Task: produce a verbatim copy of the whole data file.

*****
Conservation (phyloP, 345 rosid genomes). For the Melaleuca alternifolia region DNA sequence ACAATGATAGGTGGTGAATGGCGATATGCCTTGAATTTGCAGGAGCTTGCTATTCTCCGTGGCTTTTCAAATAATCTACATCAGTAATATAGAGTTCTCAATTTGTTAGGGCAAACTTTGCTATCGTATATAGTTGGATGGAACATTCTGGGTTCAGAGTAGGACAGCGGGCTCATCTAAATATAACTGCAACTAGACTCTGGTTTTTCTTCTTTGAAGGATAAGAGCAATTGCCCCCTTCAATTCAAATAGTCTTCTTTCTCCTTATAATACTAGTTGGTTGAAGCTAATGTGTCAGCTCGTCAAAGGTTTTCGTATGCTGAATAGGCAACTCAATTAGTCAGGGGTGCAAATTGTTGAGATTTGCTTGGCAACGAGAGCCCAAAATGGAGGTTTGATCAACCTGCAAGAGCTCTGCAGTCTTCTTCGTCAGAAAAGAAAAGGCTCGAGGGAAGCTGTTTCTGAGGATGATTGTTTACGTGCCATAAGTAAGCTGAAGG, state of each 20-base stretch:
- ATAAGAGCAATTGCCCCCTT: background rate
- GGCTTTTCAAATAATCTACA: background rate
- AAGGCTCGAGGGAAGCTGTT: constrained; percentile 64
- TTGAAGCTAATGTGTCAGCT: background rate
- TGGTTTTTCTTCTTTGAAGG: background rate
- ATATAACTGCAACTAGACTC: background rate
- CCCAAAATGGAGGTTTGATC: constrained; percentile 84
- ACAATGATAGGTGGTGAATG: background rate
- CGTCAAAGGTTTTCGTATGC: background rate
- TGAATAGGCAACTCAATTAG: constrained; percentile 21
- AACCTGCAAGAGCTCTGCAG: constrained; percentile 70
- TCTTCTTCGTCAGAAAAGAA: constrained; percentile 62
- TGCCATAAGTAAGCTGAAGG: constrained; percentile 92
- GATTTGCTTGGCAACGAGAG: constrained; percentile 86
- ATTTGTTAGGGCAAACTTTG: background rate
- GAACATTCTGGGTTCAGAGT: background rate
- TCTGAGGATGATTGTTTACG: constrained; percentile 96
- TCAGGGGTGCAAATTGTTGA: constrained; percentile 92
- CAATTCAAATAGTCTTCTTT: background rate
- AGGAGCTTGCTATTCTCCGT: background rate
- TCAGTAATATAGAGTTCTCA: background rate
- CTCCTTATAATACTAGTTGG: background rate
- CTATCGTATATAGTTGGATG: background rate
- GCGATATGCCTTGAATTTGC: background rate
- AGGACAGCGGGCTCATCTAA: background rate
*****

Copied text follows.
Conservation (phyloP, 345 rosid genomes). For the Melaleuca alternifolia region DNA sequence ACAATGATAGGTGGTGAATGGCGATATGCCTTGAATTTGCAGGAGCTTGCTATTCTCCGTGGCTTTTCAAATAATCTACATCAGTAATATAGAGTTCTCAATTTGTTAGGGCAAACTTTGCTATCGTATATAGTTGGATGGAACATTCTGGGTTCAGAGTAGGACAGCGGGCTCATCTAAATATAACTGCAACTAGACTCTGGTTTTTCTTCTTTGAAGGATAAGAGCAATTGCCCCCTTCAATTCAAATAGTCTTCTTTCTCCTTATAATACTAGTTGGTTGAAGCTAATGTGTCAGCTCGTCAAAGGTTTTCGTATGCTGAATAGGCAACTCAATTAGTCAGGGGTGCAAATTGTTGAGATTTGCTTGGCAACGAGAGCCCAAAATGGAGGTTTGATCAACCTGCAAGAGCTCTGCAGTCTTCTTCGTCAGAAAAGAAAAGGCTCGAGGGAAGCTGTTTCTGAGGATGATTGTTTACGTGCCATAAGTAAGCTGAAGG, state of each 20-base stretch:
- ATAAGAGCAATTGCCCCCTT: background rate
- GGCTTTTCAAATAATCTACA: background rate
- AAGGCTCGAGGGAAGCTGTT: constrained; percentile 64
- TTGAAGCTAATGTGTCAGCT: background rate
- TGGTTTTTCTTCTTTGAAGG: background rate
- ATATAACTGCAACTAGACTC: background rate
- CCCAAAATGGAGGTTTGATC: constrained; percentile 84
- ACAATGATAGGTGGTGAATG: background rate
- CGTCAAAGGTTTTCGTATGC: background rate
- TGAATAGGCAACTCAATTAG: constrained; percentile 21
- AACCTGCAAGAGCTCTGCAG: constrained; percentile 70
- TCTTCTTCGTCAGAAAAGAA: constrained; percentile 62
- TGCCATAAGTAAGCTGAAGG: constrained; percentile 92
- GATTTGCTTGGCAACGAGAG: constrained; percentile 86
- ATTTGTTAGGGCAAACTTTG: background rate
- GAACATTCTGGGTTCAGAGT: background rate
- TCTGAGGATGATTGTTTACG: constrained; percentile 96
- TCAGGGGTGCAAATTGTTGA: constrained; percentile 92
- CAATTCAAATAGTCTTCTTT: background rate
- AGGAGCTTGCTATTCTCCGT: background rate
- TCAGTAATATAGAGTTCTCA: background rate
- CTCCTTATAATACTAGTTGG: background rate
- CTATCGTATATAGTTGGATG: background rate
- GCGATATGCCTTGAATTTGC: background rate
- AGGACAGCGGGCTCATCTAA: background rate